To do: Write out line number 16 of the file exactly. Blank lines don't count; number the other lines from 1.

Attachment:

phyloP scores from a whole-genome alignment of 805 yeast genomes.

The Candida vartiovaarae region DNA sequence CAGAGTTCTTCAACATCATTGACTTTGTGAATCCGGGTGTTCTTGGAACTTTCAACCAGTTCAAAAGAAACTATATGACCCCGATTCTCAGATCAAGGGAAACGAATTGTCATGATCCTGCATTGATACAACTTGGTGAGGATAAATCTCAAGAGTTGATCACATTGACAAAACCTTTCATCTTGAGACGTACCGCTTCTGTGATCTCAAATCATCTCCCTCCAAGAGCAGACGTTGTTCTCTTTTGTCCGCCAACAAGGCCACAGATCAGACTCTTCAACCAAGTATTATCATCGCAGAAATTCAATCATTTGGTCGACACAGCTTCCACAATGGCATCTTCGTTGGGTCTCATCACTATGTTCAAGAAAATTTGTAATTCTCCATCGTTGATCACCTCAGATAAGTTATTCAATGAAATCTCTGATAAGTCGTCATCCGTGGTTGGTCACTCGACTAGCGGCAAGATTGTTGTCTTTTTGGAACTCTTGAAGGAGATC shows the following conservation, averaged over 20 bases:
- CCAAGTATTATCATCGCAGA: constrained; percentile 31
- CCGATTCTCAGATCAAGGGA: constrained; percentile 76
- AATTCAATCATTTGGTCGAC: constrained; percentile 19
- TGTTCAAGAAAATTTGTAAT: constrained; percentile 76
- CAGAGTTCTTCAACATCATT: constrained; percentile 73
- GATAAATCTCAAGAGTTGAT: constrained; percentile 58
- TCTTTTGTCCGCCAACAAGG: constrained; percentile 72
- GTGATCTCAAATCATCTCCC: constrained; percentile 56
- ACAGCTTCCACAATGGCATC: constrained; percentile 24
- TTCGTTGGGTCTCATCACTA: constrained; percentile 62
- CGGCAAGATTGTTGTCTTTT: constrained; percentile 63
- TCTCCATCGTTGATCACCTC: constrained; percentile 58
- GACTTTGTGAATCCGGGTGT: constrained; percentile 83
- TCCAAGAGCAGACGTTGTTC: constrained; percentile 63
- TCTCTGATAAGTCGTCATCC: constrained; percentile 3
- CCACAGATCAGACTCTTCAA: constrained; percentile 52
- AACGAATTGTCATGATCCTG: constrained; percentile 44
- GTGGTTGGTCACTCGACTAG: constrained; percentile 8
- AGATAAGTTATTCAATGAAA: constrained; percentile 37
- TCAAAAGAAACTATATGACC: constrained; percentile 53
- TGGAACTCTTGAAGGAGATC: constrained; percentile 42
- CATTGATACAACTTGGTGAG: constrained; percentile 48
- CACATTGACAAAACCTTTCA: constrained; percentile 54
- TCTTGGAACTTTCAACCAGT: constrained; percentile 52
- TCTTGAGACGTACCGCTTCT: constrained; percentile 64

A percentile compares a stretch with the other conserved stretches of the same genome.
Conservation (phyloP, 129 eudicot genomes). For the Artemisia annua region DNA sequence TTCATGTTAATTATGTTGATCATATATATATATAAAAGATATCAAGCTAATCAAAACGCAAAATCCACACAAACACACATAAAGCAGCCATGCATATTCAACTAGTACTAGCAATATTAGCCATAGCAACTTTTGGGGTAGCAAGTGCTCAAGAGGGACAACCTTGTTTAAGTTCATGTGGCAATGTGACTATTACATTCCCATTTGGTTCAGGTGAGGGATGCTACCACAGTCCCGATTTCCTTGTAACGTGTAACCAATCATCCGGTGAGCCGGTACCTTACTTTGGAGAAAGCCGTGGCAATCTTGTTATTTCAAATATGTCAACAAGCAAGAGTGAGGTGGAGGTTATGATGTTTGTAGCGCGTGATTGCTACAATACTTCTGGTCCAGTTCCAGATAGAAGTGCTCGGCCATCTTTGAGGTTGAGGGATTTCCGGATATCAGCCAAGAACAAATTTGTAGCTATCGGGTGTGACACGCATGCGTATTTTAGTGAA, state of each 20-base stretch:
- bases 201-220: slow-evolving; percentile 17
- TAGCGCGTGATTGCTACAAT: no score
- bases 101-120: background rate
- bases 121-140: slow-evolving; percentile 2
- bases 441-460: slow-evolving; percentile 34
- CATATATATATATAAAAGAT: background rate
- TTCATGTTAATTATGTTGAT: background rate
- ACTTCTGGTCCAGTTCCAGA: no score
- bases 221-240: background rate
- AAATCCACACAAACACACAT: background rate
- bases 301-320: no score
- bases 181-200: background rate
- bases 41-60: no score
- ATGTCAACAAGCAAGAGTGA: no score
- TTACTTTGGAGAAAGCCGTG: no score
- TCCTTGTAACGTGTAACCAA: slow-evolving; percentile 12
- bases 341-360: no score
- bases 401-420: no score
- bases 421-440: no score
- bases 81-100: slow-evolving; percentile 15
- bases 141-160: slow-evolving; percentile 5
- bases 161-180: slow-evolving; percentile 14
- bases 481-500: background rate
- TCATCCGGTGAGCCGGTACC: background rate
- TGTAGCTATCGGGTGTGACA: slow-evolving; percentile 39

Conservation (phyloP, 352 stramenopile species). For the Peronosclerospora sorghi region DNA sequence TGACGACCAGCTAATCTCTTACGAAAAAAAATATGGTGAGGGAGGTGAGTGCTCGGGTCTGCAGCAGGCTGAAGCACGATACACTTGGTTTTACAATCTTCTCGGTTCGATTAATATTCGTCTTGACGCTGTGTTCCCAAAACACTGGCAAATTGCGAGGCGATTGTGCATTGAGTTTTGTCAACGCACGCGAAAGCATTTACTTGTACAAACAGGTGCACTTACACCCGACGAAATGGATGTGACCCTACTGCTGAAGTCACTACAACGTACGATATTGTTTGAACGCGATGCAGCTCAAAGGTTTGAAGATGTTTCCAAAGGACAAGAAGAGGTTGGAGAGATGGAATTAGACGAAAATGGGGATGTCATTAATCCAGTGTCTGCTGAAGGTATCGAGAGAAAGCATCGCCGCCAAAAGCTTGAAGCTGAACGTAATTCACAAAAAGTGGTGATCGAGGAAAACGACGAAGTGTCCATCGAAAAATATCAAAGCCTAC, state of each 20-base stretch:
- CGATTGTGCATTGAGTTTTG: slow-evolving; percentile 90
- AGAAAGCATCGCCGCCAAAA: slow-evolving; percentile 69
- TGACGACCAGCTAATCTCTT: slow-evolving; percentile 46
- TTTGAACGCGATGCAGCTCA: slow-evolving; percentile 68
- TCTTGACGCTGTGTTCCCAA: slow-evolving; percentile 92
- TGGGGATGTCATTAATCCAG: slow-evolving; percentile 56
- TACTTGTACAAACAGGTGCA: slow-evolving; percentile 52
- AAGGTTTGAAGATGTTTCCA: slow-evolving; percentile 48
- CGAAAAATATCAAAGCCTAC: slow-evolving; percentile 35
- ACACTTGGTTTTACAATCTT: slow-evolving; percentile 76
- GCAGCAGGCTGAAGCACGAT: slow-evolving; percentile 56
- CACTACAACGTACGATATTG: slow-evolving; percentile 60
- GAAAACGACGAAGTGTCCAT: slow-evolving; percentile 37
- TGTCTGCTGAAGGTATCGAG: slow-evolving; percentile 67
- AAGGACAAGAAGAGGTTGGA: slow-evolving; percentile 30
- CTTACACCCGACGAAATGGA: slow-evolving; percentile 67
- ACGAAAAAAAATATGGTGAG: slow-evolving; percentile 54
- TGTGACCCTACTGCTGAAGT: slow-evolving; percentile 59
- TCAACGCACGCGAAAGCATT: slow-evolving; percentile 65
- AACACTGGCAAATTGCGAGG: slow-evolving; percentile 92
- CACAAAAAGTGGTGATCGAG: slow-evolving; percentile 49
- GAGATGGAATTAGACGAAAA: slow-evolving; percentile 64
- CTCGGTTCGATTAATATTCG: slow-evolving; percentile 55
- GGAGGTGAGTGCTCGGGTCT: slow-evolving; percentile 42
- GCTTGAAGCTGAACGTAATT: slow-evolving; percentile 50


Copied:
- TCCAAGAGCAGACGTTGTTC: constrained; percentile 63